Like many of its emerging markets peers, Colombia is fighting strong headwinds.
The collapse of oil prices was a heavy blow. Although it represented only three per cent of GDP, in 2013 it accounted for two-thirds of exports, a sixth of government revenues and about 80 per cent of foreign direct investment. As a result, the Colombian economy has decelerated steadily, slowing to about two per cent year-on-year growth in 2017.
The fiscal deficit exploded to almost four per cent of GDP and the current account deficit topped out at about seven per cent of GDP. On top of that, the collapse in oil prices had a devastating impact on its traditional trading partners, such as Venezuela and Ecuador.
Their economic woes were complicated by years of political mismanagement and social unrest. Indeed, Colombia now faces a humanitarian crisis on its eastern flank, as hundreds of thousands of Venezuelans stream across the border in search of food, medicine and refuge.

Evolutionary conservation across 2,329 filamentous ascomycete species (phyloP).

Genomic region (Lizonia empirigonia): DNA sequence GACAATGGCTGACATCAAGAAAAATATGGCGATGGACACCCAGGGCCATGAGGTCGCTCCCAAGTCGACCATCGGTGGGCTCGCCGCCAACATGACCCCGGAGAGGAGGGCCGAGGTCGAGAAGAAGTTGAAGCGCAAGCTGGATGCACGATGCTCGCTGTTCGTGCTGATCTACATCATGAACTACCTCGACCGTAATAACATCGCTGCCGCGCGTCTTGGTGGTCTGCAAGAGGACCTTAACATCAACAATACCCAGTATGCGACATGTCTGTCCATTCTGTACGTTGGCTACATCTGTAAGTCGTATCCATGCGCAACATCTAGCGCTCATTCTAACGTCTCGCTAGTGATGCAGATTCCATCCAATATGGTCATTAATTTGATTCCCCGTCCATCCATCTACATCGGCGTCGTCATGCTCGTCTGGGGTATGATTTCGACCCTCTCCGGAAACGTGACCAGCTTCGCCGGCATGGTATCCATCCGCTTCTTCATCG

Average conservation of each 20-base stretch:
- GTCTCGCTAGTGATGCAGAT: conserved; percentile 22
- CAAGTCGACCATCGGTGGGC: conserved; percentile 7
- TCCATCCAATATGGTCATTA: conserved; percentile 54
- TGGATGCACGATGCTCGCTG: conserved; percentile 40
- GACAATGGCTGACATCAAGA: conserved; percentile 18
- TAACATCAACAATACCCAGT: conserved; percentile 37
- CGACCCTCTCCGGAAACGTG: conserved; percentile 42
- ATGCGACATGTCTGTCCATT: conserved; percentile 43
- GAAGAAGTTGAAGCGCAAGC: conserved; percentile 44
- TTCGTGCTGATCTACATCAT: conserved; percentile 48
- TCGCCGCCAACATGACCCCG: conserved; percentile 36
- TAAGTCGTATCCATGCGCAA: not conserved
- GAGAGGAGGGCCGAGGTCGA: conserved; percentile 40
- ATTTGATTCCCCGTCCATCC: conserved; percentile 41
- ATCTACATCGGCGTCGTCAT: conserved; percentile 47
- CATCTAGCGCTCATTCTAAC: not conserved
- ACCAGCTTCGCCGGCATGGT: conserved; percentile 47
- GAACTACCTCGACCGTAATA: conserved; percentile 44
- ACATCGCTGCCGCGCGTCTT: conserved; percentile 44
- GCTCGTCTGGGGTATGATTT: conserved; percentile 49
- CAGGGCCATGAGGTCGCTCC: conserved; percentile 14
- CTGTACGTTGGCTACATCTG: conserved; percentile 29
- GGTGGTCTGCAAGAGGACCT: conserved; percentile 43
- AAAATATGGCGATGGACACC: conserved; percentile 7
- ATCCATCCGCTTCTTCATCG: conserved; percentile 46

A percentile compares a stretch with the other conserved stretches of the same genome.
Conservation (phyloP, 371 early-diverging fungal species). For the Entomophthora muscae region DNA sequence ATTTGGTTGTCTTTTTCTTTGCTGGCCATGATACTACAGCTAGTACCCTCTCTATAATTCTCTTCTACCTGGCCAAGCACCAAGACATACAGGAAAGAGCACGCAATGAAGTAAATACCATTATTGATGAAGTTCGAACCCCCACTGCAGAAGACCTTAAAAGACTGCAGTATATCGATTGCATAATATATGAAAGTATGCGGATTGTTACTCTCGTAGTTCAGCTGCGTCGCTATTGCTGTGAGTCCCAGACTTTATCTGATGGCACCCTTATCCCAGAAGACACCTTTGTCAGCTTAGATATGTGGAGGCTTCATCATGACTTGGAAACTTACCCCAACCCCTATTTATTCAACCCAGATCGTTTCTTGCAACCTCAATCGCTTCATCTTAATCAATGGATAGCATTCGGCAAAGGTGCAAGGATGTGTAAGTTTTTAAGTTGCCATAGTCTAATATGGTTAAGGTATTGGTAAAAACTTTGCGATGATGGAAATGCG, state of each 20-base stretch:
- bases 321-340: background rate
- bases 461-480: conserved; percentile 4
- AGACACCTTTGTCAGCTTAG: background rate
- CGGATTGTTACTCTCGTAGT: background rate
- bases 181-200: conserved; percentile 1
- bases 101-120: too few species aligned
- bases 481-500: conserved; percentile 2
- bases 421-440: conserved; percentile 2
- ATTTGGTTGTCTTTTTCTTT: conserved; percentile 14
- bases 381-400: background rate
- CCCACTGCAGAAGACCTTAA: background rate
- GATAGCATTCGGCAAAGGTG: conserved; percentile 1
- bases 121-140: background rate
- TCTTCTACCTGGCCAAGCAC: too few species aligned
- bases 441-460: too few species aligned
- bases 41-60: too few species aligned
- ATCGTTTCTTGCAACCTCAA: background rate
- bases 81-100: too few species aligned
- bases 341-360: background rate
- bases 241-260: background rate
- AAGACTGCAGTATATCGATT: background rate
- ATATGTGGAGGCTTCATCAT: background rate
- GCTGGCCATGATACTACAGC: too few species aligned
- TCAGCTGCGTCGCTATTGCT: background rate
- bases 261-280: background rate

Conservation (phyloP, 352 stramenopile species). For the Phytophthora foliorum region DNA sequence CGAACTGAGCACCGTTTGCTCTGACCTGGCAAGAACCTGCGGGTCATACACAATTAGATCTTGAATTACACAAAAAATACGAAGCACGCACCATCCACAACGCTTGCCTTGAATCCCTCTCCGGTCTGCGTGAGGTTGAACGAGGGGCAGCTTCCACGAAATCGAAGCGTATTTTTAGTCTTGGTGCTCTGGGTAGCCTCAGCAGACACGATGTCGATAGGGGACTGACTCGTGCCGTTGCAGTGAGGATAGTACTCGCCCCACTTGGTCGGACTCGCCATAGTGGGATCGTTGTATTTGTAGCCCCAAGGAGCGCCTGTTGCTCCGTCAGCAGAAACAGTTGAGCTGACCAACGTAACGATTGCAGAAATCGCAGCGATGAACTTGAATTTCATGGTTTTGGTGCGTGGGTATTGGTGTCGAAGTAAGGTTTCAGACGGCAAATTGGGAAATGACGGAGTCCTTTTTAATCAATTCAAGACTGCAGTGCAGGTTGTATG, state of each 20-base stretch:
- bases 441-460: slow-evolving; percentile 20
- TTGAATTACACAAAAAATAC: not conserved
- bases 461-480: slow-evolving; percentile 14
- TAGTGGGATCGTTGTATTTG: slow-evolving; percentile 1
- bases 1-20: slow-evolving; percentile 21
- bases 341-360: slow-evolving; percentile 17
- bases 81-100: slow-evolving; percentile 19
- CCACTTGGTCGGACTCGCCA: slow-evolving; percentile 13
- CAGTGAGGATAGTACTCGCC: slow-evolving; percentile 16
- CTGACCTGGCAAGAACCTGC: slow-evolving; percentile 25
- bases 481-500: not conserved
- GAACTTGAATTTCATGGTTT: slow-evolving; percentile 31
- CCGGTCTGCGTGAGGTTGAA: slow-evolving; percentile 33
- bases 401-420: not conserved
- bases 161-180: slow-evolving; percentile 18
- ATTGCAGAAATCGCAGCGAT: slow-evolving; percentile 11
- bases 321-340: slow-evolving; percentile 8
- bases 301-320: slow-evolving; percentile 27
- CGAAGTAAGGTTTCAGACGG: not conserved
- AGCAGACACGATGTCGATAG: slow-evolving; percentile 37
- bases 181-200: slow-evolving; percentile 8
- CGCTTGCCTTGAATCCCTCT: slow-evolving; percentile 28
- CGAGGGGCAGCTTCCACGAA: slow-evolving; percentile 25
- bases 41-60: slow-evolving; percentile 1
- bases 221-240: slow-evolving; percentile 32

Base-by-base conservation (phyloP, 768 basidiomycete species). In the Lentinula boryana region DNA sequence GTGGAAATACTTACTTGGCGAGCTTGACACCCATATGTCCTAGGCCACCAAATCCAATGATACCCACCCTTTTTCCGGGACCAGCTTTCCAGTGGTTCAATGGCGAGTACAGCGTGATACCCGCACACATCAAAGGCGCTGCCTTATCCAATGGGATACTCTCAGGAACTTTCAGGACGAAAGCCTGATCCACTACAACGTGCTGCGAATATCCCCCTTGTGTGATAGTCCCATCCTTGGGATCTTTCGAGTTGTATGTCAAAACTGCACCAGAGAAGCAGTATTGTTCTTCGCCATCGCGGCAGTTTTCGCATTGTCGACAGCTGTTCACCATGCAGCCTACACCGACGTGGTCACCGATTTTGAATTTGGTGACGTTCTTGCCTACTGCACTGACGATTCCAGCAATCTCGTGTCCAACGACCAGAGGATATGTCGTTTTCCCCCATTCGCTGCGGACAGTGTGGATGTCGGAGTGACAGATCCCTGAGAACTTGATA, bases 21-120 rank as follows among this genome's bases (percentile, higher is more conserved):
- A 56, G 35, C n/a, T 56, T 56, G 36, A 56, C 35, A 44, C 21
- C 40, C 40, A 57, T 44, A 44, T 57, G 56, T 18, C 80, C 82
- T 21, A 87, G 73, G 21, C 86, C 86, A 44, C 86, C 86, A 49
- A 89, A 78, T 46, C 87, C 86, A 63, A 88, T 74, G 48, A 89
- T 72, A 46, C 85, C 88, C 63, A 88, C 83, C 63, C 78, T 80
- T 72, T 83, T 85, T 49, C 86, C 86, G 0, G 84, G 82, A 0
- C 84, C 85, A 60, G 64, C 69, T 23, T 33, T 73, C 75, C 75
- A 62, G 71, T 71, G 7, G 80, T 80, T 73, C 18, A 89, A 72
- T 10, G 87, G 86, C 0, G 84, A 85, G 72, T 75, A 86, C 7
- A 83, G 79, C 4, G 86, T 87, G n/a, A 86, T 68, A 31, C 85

Colombia has also been buffeted by a bumpy peace process. Former President Alvaro Uribe has been a constant critic. Although he no longer opposes the concept, he remains very critical of the implementation.
A large part of the population is also sceptical, having been led down the primrose path several times, only to be deceived in the end. Restitution will be difficult. An estimated 38,000 square miles of land were stolen by the leftist groups and paramilitary organisations. Many of these properties were resold several times to unsuspecting buyers, thus complicating the restoration to their rightful owners.
Stipulation for guerillas
Another complication is that all guerillas will need to go before a magistrate to confess their activities before they are allowed to be reincorporated into civil society. This will take an enormous amount of time.
And, another area of concern is that the amount of arms turned in by the FARC has fallen well short of government estimates.